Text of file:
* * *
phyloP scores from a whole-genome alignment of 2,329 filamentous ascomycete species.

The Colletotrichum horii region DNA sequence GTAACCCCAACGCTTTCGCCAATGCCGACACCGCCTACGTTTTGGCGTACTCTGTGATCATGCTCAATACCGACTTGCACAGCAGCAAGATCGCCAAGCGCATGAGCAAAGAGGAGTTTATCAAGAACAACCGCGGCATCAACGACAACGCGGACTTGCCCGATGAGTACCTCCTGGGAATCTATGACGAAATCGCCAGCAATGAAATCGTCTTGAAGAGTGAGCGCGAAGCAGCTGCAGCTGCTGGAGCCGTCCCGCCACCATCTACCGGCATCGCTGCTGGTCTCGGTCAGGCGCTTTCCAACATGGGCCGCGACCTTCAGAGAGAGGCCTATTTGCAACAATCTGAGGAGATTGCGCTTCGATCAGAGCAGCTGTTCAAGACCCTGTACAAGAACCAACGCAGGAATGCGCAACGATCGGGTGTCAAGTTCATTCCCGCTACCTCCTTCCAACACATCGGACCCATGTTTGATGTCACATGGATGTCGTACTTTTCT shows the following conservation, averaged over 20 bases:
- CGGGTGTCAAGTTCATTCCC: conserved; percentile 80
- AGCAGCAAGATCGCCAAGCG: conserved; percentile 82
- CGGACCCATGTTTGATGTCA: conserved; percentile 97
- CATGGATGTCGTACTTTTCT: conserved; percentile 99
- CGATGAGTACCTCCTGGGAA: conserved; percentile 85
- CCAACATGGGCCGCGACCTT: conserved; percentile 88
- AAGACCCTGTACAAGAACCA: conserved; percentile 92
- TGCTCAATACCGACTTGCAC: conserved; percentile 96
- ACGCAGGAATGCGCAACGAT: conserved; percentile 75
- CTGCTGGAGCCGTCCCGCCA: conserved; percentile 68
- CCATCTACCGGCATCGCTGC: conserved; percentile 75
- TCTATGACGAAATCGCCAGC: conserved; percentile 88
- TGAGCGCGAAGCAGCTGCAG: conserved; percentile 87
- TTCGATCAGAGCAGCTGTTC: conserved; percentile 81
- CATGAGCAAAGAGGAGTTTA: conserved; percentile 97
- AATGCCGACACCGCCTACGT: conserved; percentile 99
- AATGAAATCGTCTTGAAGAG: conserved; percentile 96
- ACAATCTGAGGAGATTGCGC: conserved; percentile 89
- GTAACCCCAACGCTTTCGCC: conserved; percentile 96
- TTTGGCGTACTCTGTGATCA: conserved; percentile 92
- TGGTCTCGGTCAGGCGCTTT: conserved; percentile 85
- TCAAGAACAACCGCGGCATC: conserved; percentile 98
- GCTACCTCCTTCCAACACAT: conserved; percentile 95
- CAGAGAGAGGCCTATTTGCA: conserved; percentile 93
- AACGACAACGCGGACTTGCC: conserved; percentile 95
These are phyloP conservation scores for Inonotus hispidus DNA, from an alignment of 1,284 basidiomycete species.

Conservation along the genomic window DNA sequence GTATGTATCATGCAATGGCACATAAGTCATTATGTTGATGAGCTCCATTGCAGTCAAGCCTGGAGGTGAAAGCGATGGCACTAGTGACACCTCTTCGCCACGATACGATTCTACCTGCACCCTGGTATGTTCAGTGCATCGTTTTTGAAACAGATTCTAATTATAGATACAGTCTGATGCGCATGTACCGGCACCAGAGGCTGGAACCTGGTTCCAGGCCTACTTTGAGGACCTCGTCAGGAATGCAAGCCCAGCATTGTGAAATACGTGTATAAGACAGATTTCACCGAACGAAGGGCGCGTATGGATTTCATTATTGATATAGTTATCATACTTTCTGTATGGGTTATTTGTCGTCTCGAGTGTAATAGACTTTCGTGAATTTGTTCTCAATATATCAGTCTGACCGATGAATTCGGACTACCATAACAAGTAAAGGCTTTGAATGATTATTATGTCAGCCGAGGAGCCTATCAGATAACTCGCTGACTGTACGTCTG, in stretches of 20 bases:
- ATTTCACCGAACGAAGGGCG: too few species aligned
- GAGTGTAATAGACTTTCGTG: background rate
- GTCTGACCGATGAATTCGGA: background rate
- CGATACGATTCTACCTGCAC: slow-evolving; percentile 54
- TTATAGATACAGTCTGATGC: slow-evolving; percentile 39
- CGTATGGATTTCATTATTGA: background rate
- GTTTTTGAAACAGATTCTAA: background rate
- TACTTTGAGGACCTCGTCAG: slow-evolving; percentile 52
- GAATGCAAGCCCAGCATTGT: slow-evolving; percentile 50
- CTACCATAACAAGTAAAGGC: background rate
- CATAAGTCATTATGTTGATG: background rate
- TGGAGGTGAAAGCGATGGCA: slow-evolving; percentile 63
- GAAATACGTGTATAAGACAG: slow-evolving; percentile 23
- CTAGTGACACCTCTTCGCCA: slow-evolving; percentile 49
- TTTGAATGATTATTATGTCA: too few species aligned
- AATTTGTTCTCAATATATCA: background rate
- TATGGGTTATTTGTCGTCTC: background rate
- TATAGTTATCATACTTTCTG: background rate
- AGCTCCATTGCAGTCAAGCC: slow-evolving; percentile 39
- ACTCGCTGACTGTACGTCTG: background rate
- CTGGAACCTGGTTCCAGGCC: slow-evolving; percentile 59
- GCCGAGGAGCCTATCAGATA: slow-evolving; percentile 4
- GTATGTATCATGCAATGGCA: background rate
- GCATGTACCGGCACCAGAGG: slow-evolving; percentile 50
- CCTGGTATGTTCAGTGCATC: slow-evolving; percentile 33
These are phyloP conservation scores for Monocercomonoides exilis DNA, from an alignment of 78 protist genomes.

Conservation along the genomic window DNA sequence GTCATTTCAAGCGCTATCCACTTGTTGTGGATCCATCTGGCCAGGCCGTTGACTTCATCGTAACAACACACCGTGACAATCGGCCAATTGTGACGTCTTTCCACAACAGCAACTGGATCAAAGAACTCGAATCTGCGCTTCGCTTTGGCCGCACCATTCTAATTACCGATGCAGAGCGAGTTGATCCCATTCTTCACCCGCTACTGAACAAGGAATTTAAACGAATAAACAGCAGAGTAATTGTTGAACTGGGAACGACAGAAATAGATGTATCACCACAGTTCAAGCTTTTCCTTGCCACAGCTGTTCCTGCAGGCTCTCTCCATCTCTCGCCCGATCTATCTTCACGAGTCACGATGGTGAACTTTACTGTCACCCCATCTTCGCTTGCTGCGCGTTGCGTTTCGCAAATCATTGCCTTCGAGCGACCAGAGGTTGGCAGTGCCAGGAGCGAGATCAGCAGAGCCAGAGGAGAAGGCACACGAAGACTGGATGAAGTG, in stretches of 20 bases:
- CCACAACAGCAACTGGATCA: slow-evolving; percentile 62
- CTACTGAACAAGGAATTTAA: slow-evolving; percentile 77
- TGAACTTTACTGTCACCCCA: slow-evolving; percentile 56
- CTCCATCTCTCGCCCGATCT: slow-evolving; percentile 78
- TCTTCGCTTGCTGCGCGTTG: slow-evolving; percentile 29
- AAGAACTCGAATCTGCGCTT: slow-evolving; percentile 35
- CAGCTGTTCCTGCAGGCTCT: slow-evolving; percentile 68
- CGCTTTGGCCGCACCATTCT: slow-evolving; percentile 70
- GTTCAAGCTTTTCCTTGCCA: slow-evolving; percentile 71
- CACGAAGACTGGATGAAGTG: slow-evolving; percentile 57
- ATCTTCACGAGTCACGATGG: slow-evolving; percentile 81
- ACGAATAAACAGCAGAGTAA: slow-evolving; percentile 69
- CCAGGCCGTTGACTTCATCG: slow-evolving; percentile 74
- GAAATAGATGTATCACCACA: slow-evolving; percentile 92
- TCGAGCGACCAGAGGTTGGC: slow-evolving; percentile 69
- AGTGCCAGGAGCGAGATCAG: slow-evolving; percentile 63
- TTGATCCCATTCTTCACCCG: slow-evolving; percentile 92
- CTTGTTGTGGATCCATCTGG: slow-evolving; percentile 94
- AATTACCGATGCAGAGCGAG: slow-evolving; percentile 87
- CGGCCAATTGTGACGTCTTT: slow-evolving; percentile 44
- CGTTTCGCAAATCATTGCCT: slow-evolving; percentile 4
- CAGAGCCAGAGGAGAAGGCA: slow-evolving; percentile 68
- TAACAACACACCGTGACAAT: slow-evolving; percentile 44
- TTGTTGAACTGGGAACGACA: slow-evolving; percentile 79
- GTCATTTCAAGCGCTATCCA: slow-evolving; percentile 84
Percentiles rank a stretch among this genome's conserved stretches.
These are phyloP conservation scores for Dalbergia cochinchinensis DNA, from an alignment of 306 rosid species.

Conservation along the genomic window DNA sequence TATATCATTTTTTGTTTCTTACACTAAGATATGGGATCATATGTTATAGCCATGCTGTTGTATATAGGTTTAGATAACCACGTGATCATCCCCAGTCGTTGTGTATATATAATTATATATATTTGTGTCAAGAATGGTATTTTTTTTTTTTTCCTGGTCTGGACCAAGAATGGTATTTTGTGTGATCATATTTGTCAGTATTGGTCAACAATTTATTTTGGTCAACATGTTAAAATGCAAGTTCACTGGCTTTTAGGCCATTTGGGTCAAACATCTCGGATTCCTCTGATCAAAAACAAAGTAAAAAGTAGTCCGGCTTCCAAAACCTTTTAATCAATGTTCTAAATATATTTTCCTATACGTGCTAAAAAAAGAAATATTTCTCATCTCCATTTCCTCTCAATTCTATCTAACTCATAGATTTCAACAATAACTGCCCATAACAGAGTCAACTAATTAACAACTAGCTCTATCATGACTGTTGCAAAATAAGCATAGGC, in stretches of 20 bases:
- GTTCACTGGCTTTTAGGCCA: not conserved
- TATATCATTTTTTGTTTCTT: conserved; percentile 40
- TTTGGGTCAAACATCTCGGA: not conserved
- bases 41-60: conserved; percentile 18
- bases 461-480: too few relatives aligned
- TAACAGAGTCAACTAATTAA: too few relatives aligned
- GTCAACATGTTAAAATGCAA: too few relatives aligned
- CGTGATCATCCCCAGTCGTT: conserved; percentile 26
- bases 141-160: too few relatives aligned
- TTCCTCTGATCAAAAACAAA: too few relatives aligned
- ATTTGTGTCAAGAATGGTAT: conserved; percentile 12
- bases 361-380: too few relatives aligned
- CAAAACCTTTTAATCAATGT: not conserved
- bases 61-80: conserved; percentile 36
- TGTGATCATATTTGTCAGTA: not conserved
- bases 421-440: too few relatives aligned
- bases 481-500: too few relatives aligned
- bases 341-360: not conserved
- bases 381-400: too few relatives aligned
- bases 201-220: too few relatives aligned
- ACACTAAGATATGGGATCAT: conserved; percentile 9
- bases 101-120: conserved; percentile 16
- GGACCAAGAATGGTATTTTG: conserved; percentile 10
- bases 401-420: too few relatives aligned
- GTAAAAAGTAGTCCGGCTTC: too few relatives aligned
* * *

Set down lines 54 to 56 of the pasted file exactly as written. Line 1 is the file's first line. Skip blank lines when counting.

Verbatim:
- CCTGGTATGTTCAGTGCATC: slow-evolving; percentile 33
These are phyloP conservation scores for Monocercomonoides exilis DNA, from an alignment of 78 protist genomes.

Conservation along the genomic window DNA sequence GTCATTTCAAGCGCTATCCACTTGTTGTGGATCCATCTGGCCAGGCCGTTGACTTCATCGTAACAACACACCGTGACAATCGGCCAATTGTGACGTCTTTCCACAACAGCAACTGGATCAAAGAACTCGAATCTGCGCTTCGCTTTGGCCGCACCATTCTAATTACCGATGCAGAGCGAGTTGATCCCATTCTTCACCCGCTACTGAACAAGGAATTTAAACGAATAAACAGCAGAGTAATTGTTGAACTGGGAACGACAGAAATAGATGTATCACCACAGTTCAAGCTTTTCCTTGCCACAGCTGTTCCTGCAGGCTCTCTCCATCTCTCGCCCGATCTATCTTCACGAGTCACGATGGTGAACTTTACTGTCACCCCATCTTCGCTTGCTGCGCGTTGCGTTTCGCAAATCATTGCCTTCGAGCGACCAGAGGTTGGCAGTGCCAGGAGCGAGATCAGCAGAGCCAGAGGAGAAGGCACACGAAGACTGGATGAAGTG, in stretches of 20 bases: